On this day, June 21, but in the year 1990, my father died.

 

He had been very ill with multiple myeloma – a horrendous cancer that destroyed his bones – for some time.

 

I will never forget getting a phone call from my mother a couple of weeks before he died. She was somewhat panicked.

 

The doctors wanted to know that if my father's heart were to stop, whether they should attempt resuscitation (a “do not resuscitate” or DNR order). Since I had some training in healthcare, she thought she should ask me for my opinion.

 

She literally said, “Bob, they want to know if they should try to bring Dad back if his heart stops.” I could hear the pain in her voice.

 

I was uncharacteristically speechless. Here was someone – my mother, no less – who was asking me what to do if the love of her life were to die. I told her I couldn't make that decision for her.

 

But, I never felt good about that answer. I wanted a better answer. I wanted to help my mother. I just didn't know how.

 

Since then, I have had many experiences as a pastor that have led me to believe that I am not the one who should have the answers, that I can’t have the answers, but that the patient does. And yet, oftentimes and for many reasons the patient is simply incapable of making decisions at the end of life.

 

And so, we pastors are often in a place similar to that which I was in as a son. We do our very best to listen to all the wishes of the family and help them navigate the difficult decisions that come with traumatic and terminal illnesses. Yet, trying to come up with one solution from what is often the opinions of a multitude of people can be tremendously difficult, if not impossible.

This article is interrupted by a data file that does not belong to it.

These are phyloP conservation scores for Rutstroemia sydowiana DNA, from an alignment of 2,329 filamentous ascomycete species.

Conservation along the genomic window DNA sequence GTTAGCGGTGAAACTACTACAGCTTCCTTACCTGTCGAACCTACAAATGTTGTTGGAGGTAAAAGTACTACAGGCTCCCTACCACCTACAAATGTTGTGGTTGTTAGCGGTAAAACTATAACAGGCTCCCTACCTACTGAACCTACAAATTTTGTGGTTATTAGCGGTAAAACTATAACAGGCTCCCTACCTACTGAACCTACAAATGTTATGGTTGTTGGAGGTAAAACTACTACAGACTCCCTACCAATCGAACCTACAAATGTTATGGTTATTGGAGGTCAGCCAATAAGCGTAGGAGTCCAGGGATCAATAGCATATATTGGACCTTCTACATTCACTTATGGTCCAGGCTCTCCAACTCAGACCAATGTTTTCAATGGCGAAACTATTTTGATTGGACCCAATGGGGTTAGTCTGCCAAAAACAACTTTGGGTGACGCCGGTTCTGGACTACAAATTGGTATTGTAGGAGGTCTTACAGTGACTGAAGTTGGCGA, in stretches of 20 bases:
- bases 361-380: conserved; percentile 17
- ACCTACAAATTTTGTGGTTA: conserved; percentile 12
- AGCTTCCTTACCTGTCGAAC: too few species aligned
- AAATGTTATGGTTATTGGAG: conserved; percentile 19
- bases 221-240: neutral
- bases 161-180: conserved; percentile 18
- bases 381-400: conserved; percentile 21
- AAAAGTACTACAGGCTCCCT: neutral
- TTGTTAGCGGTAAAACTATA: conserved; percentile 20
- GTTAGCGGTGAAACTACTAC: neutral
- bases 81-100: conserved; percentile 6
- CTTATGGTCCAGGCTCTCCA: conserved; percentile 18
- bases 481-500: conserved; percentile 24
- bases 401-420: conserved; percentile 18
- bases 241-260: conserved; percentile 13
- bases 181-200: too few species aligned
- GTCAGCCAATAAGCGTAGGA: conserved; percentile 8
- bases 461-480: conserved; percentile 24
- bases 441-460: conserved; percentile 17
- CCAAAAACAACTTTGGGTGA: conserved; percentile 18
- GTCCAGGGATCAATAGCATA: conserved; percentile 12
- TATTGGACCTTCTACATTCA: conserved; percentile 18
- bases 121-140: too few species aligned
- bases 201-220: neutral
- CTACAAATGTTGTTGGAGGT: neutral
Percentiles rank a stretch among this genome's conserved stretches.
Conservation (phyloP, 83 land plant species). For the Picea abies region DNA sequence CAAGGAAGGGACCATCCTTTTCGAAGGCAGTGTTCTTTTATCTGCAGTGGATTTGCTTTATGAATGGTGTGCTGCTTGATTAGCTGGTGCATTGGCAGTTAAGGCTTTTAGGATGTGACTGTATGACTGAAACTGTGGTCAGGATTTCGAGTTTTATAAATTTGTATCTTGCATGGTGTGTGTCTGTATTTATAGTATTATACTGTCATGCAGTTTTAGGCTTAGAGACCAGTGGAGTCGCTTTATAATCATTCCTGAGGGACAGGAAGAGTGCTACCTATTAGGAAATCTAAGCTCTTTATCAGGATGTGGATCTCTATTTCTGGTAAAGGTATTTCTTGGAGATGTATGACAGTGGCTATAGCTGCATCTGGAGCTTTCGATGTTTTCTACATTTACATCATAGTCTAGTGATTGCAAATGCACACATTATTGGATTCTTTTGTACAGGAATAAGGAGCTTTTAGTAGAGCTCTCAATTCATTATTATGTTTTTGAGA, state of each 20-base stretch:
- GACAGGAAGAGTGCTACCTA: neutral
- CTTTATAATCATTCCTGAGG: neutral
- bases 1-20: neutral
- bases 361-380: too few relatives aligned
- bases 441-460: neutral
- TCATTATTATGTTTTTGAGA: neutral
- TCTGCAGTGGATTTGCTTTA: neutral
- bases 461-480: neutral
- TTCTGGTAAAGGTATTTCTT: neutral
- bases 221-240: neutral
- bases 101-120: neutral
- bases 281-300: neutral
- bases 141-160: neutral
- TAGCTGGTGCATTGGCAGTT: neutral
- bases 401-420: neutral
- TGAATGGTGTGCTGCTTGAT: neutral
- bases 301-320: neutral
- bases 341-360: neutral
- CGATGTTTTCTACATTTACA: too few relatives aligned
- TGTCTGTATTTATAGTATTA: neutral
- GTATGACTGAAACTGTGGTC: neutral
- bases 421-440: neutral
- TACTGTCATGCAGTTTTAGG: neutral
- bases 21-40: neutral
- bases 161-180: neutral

Then, of course, there are those situations in which the family members simply can’t let their loved one go. Or when one family member says they know what their loved one would want, and another one disagrees.

 

So, here is the very best gift you can give your love ones. Please, please fill out an Advanced Directive.

 

An Advanced Directive (“Living Will”) form can be found at hospitals, or even online at aging.dhs.georgia.gov, the latter of which is a documents specifically for healthcare in Georgia. Unlike in 1990, Advanced Directive forms are available everywhere, and you will likely be asked if you have filled one out if you are admitted to the hospital for any reason.

 

I hope no one ever needs your form, or mine. Or if they need it, I hope that’s a long time from now. But, I have seen all too often family members struggle with answers to questions no one ever thought about asking their loved one. And when they think they know the answers, there is no record of it anywhere.

 

By filling out an Advance Directive, you make your wishes crystal clear. And that removes some of the pain and grief your loved ones will naturally have when they’re at your bedside.

 

If you put an Advanced Directive in the hands of your family members, you are not being morbid; you are being thoughtful, kind. You will enable them to experience more fully the holy moments that come with death. They will be free to focus more on simply being with you rather than on what to do.

 

An Advanced Directive will also enable your family members to accurately determine when they are no longer prolonging your life, but rather prolonging your death.

 

I know, no one likes to think about this. And frankly, that's pretty much the problem.

 

Yet, I am convinced that there is such a thing as a “good death.” Have the foresight now to plan for one.

 

Your Advanced Directive is your plan to leave this world amidst peace. Please, fill one out.

 

And make your last gift one of the kindest gifts you can give.